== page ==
A Wolverhampton taxi driver who left a 71 year old blind customer stranded because he was worried her guide dog would urinate and leave hairs in his car has been fined by magistrates.

Type=image;ImageID=12247;ImageClass=left;ImageTitle=Ms Nicholls with her guide dog Charlie;TitleClass=strong;

City of Wolverhampton Council successfully prosecuted Samim Yakubi, aged 40, of Hobgate Road, Heath Town, for discriminating against Rita Nicholls contrary to the Equality Act 2010.

Wolverhampton Magistrates Court heard yesterday that Yakubi, a private hire driver for Wednesfield Radio Cars, initially lied about his reasons for failing to allow Ms Nicholls and her dog Charlie into his vehicle.

The taxi had been successfully pre booked through the Wednesfield Radio Cars office on 4 October last year and the company had been informed that Ms Nicholls would be travelling with a guide dog. She had used the company on several prior occasions without any problem.

Yakubi arrived at the arranged pick up location in Market Street, Wolverhampton City Centre, but when he realised Ms Nicholls had a guide dog, he told her there had been a mistake and he was in fact there to collect someone else before driving away and abandoning her.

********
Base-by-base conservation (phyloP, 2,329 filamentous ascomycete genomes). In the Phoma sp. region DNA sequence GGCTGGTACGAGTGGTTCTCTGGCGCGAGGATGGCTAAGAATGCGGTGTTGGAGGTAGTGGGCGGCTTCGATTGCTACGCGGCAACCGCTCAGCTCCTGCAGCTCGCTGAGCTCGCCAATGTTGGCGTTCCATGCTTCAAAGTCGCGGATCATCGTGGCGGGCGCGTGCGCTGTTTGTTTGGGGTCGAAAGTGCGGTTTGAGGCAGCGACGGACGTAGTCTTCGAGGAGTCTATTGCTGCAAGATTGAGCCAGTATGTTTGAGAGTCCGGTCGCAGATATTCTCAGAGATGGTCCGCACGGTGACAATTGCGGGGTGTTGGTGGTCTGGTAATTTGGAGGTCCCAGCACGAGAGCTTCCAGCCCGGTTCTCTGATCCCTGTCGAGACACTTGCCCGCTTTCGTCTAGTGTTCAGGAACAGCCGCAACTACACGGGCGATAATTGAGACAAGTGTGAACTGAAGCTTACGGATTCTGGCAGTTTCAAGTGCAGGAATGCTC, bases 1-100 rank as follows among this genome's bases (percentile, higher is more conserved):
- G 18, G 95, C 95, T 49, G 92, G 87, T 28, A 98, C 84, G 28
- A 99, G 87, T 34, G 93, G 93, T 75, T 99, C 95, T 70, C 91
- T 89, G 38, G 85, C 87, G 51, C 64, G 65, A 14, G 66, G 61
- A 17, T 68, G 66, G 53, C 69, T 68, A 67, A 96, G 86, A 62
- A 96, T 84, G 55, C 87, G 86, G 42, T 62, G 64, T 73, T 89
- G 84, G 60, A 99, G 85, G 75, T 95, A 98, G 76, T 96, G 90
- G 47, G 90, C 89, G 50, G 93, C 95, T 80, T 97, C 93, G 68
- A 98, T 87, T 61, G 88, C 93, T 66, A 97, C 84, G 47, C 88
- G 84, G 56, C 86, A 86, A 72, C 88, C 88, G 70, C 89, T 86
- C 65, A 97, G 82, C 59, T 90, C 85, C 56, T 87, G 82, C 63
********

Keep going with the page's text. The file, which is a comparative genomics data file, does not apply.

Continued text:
The incident was observed by a friend who was waiting for a separate taxi and she complained to City of Wolverhampton Council.

Yakubi was interviewed under caution by council officers where he admitted that he had lied to Ms Nicholls and the real reason he drove off was because he was worried the dog would urinate in his car and leave hair on its interior.

He acknowledged that he had no defence and was aware at the time of the offence that he was in breach of both legislation and his licence conditions.

All City of Wolverhampton Council licensed private hire drivers undergo disability awareness training to ensure they are aware of the law and their responsibilities as part of the process of getting a licence.

Magistrates fined Yakubi £80 and ordered him to pay costs of £400 and a victim surcharge of £30 after he pleaded guilty to the offence.

Following the conviction, the city council will now carry out a formal review of Yakubi's private hire licence which could lead to him being taken off the road.

Councillor Steve Evans, City of Wolverhampton Council's cabinet member for city environment, said: "This was discrimination plain and simple. I find it despicable that a private hire driver, who is there to provide a service to everyone, would abandon a blind passenger because he didn't want a guide dog in his car.

"Yakubi knew he was breaking the law - all drivers undergo disability awareness training, but he went ahead and did it anyway, motivated by purely selfish reasons.

  • released: Friday 3 March, 2017